Casino Royale

David Arnold

Rating: 7.8

It seems the world was tiring of the same Bond that had sufficed for decades. Obviously, a revamp was in order. Casino Royale took a stylistic turn towards the modern and the gritty. No longer was Bond invincible. In fact, Casino Royale went back to the beginning of the story to explore the beginnings of 007. While many changes were made to the cast and production team, including the actor for Bond himself, the choice was made to give David Arnold the composing duties once again, and trust his ability to adapt to the new style of the movie.

As it turns out, their belief was not unfounded, and Arnold produced a score which is fittingly gritty and only loosely tries to connect with previous Bond musical ideas. Gone is the inescapable Barry-esque soaring strings and the big-band brass-heavy sense of 'cool' found in the earlier scores, with the popular Bond theme barely appearing at all. Instead, we are given a score which is subdued at times and frantic at others. A score which follows more closely the Jason Bourne vein of scoring and only makes infrequent nods toward the Bond music of the past.

In keeping with the decision to change the template of the music, the song "You Know My Name", music written by David Arnold and sung by Chris Cornell, leans farther toward rock than is usually the case. This change, though a little controversial, works very well in the complete score context. Since Arnold composed the music for the song, he was able to incorporate it into his score, and does so liberally. The melody holds up well in an orchestral setting, and is flexible enough that Arnold is able to hint at it frequently while doing so differently each time. The unfortunate part is that, for legal reasons, the song did not get put on the soundtrack CD. The remedy for this, however, is only an iTunes download away, and the problem should not count seriously against the product.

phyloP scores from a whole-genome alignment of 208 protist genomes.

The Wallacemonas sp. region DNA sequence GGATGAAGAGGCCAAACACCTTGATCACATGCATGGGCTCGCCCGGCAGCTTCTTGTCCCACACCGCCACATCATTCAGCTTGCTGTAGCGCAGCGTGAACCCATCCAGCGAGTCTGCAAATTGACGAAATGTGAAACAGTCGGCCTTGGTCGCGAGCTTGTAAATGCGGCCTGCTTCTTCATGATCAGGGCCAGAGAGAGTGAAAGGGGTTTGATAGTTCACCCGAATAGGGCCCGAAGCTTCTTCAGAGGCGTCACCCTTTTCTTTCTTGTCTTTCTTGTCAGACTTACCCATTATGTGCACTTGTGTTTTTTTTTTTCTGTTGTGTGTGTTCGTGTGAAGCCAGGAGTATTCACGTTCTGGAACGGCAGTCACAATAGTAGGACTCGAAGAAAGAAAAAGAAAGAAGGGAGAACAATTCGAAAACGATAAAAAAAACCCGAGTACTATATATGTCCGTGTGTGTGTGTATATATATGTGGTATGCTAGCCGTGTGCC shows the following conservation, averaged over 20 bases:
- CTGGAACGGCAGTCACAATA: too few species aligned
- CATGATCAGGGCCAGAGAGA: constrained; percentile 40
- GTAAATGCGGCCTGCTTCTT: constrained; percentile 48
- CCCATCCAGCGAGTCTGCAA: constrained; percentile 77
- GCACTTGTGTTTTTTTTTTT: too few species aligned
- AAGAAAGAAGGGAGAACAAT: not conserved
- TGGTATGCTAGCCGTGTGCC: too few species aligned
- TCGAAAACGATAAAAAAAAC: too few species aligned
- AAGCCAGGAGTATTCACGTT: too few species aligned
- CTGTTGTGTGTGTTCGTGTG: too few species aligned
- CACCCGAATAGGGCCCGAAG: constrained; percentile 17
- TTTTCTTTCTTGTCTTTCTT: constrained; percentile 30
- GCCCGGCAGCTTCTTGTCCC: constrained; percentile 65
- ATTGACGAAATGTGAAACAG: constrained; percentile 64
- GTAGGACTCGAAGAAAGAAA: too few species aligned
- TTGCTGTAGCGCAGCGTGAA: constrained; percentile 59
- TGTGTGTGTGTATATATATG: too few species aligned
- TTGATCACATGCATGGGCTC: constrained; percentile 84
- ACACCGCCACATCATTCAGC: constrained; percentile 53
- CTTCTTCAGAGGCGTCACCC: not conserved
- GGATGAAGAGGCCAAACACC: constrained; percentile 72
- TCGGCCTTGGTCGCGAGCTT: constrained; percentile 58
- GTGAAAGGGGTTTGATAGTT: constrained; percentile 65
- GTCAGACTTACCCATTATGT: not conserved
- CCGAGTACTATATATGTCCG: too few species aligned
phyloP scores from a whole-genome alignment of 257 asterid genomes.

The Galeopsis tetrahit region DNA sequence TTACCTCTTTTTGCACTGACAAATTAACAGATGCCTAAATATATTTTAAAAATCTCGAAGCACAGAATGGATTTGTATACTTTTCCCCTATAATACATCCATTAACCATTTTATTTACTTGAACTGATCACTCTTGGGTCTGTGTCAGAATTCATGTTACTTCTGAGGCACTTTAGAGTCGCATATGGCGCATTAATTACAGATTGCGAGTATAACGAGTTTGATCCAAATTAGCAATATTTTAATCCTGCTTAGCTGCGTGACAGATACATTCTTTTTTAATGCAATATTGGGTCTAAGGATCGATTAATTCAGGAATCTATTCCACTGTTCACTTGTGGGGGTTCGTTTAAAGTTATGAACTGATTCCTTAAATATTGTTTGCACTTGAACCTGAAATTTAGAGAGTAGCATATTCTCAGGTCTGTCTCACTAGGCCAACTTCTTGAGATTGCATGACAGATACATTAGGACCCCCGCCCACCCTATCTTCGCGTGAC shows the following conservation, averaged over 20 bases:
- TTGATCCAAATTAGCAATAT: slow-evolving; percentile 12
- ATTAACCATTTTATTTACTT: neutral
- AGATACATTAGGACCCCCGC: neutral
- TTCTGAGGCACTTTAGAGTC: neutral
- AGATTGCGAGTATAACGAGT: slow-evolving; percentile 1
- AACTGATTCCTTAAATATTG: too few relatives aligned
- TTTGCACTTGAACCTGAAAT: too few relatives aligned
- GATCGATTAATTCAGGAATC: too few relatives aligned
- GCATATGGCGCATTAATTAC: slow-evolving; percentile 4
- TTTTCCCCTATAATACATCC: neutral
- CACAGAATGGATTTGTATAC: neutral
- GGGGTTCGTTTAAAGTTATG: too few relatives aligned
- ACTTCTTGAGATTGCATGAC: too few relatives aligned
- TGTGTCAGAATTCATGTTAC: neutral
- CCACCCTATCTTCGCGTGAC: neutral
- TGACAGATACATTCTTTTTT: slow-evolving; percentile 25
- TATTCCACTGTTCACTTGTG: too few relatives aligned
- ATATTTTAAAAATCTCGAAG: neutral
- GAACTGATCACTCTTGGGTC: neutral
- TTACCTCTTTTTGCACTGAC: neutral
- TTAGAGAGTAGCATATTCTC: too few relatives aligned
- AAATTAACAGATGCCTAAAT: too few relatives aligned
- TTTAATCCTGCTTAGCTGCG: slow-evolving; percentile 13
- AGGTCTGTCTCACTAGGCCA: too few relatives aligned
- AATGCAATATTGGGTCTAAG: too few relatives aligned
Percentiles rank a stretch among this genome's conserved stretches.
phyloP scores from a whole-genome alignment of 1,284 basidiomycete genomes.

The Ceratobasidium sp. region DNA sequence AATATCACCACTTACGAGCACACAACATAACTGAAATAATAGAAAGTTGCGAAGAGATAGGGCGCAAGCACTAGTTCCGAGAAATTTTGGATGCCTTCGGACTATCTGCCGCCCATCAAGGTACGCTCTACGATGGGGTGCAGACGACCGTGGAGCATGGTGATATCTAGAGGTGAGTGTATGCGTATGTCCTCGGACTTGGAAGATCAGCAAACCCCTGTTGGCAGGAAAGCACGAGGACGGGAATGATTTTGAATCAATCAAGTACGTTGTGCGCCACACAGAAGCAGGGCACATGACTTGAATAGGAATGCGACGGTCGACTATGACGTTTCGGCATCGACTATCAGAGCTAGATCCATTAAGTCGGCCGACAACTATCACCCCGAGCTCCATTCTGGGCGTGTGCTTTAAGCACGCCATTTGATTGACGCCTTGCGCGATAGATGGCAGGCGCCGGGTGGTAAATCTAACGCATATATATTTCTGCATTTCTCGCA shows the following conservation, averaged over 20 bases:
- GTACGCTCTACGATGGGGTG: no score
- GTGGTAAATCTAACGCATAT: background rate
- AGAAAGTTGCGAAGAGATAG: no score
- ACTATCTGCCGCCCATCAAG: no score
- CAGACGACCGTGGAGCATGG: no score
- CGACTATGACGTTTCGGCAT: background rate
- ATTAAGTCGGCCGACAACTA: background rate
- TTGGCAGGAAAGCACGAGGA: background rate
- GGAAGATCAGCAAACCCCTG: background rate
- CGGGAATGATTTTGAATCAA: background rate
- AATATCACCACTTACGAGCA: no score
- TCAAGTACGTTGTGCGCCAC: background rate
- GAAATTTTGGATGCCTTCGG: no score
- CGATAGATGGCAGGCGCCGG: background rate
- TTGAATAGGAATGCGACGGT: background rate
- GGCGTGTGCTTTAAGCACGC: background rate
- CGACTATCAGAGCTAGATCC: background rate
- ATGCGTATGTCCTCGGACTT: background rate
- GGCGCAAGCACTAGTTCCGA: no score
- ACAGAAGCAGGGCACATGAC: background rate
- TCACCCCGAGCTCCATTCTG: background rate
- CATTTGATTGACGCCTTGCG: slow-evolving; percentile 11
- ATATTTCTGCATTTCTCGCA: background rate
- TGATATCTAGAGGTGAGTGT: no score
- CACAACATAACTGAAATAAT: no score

"African Rundown" starts off the album on the right track, and is my personal favorite. Energized and exciting, it sets the tone for the rest of the action music on the album. The tone used is one that is certainly orchestral at its foundation, yet in no way shies away from electronic elements. Thus an edge is developed, and fits well the grittier tone that was obviously the goal of the music. What is refreshing is that Arnold is able to employ these modern percussive elements in a frantic and fast-paced way, without relying on the mindless repetition that has been the downfall of so many scores that had good ideas, yet relegated themselves to sub-par efforts because of their lack of creativity. "Miami International" is in the same frantic chase-music style, and, though very long, manages to hold suspense in an impressive way.

The one place where the score loses some points is in the quiet pieces. Instead of infusing them with subtle meaning and restrained style, Arnold spends far too much time drifting through ideas without focus. There are many short quiet tracks which fail to hold interest because of this problem. The exceptions to this are when the title song is providing the musical idea, which works very nicely in a quiet setting. Vesper Lynd is given a musical identity, and even a nice quiet piano rendition in "Vesper". Unfortunately, while the theme is nice, it doesn't really rise above nice, and instead usually only adds to the meandering background music.

Casino Royale, while in no why a stylistic ground-breaker, is still a change in direction for the Bond franchise, and almost seems to have an experimental element in it. As it tries new things and also tries to make them loosely fit the Bond sound there are times when it succeeds wonderfully, but also times when it fails. But the good certainly far outweighs the bad, and makes for an enjoyable, if somewhat long, listening experience.

-Colin Thomson

Track List:

African Rundown
Nothing Sinister
Unauthorised Access
Blunt Instrument
Trip Aces
Miami International
I'm The Money
Aston Montenegro
Dinner Jackets
The Tell
Stairwell Fight
Bond Loses It All
Dirt Martini
Bond Wins It All
The End Of An Aston Martin
The Bad Die Young
City Of Lovers
The Switch
Fall Of A House In Venice
Death Of A Vesper
The ***** Is Dead
The Name's Bond...James Bond

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